A report from Health Canada, prepared as a ministerial briefing presentation in November 2015, has been released to the Canadian Press under an access to information request.
The presentation, called “Legalizing & Regulating Marijauana,” highlights nine points to the government and may sway future policy on the issue as legalization moves forward:
Cannabis Usage Rates
Eleven per cent of Canadians over 15 years old used cannabis in the last year, according to Health Canada data, with 20-24 year-olds at 26 per cent usage. Health Canada has labelled this as “relatively low overall rates of usage” and said that studies show use declines with age.
Health Benefits and Risks
Health Canada wrote that there is evidence of the benefit of cannabis to the treatment of chemotherapy, neuropathic pain and epilepsy in children but that the regular usage of cannabis carries risks, such as long-term mental issues for users under 25.
International legal framework
The country is party to several international agreements which do not allow for the legalization of cannabis. The report doesn’t indicate what kind of practical impact these agreements could have, as Uruguay, which is a member of similar deals, was met with regret from the International Narcotics Control Board when the country legalized cannabis, but no further consequences have been seen.
Canadian regime for medical marijuana
The presentation went over the current, licensed producer, medical cannabis system in the country. The report was released before the recent Allard appeal decision called for a rewrite of the status-quo.
Domestic legal context
Health Canada, in November, was aware that the verdict from the Allard appeal, and other court rulings, could affect how the Liberals legalize cannabis.
Role of provincial and territorial governments
The presentation stated that, while the federal government might impose minimum standards on legalization, the provinces and territories could and might create more strict regulations on where cannabis is used, sold and the minimum age on who could buy it, similar to alcohol regulations across the country.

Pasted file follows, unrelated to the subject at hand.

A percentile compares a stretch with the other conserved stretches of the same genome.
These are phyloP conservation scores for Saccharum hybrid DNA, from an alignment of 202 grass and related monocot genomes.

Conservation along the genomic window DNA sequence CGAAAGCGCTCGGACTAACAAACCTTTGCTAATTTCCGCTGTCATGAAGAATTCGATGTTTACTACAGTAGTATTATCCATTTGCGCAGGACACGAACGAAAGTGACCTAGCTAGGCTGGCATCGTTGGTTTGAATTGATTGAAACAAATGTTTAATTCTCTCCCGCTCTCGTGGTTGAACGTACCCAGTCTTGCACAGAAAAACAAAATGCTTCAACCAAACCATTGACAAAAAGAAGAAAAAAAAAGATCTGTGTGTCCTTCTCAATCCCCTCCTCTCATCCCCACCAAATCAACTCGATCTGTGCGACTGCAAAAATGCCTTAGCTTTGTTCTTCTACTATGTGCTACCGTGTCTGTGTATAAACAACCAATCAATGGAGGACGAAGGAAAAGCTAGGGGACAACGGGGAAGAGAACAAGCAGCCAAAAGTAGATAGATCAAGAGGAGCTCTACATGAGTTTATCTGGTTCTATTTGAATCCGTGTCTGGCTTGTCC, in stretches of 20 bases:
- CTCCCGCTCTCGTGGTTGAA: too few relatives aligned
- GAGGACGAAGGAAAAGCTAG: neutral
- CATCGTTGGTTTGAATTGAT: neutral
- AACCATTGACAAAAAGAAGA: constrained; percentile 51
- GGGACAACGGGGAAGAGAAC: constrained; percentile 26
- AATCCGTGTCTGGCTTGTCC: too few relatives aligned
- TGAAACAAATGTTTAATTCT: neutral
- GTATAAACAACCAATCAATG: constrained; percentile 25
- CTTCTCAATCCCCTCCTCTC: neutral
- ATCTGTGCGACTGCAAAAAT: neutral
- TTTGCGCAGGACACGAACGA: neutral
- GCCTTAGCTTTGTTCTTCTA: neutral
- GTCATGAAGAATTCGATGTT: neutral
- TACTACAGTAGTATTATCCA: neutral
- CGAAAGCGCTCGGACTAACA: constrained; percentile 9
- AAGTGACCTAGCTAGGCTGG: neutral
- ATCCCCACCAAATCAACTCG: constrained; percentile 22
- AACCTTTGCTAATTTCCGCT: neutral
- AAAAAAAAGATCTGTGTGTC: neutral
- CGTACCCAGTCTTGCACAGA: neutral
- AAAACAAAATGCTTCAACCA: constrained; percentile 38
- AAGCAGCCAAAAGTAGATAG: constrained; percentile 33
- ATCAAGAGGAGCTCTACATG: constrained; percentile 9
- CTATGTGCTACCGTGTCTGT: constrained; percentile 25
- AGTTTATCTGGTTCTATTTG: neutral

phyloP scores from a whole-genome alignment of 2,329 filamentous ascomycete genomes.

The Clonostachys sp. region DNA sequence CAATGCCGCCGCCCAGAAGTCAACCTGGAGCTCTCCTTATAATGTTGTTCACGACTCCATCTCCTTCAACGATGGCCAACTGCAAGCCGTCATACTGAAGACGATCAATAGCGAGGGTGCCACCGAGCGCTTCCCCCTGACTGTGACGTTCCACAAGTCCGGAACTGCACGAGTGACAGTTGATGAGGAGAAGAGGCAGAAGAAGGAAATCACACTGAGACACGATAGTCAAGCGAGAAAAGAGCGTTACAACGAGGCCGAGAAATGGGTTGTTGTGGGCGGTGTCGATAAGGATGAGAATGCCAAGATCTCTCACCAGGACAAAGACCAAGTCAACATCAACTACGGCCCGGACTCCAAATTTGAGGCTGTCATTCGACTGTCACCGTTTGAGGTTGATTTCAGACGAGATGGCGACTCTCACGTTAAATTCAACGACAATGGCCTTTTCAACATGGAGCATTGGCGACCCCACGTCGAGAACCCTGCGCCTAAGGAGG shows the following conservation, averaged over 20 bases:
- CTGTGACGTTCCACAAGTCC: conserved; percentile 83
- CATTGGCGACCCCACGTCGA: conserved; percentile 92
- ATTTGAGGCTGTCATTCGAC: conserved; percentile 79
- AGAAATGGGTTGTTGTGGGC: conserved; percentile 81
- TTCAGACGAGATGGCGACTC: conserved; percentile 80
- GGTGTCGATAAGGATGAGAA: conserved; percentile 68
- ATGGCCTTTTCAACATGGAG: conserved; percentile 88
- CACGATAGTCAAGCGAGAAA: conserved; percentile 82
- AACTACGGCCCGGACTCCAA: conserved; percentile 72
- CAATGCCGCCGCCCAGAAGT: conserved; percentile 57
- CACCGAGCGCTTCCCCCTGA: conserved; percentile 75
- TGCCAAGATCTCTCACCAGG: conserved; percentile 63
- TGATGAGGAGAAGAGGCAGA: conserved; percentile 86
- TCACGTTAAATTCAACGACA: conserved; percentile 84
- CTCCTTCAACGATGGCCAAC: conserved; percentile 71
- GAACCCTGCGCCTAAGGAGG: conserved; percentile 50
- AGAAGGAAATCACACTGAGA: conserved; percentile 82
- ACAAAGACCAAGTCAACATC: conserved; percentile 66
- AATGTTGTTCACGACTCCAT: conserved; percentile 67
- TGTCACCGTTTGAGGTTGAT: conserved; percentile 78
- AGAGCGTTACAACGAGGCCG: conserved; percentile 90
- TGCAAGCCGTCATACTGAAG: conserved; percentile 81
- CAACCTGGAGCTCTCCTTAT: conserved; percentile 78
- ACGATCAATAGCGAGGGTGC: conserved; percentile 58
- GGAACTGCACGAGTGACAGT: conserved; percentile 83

Experience of other jurisdictions
Health Canada seemed to favour the approach Uruguay, with government controls of all production as well as setting the price, quality and maximum production volumes, as opposed to U.S. states like Colorado and Washington where Health Canada said commercial interests increased risks to health and safety.
Law enforcement issues
The presentation touched on current police action on cannabis, including organized crime involved in sales. Reports of cannabis-impaired driving are not representative of the actual number of those driving under the influence of cannabis, as it is difficult for police to recognize the signs. Health Canada recognized a national strategy for police on legal cannabis.
The Youth Criminal Justice Act currently requires police to use measures such as warnings and referrals to community programs for cannabis users aged 12 to 17. Health Canada write that consideration will need to be given to how the new regime will be enforced when it comes to young people.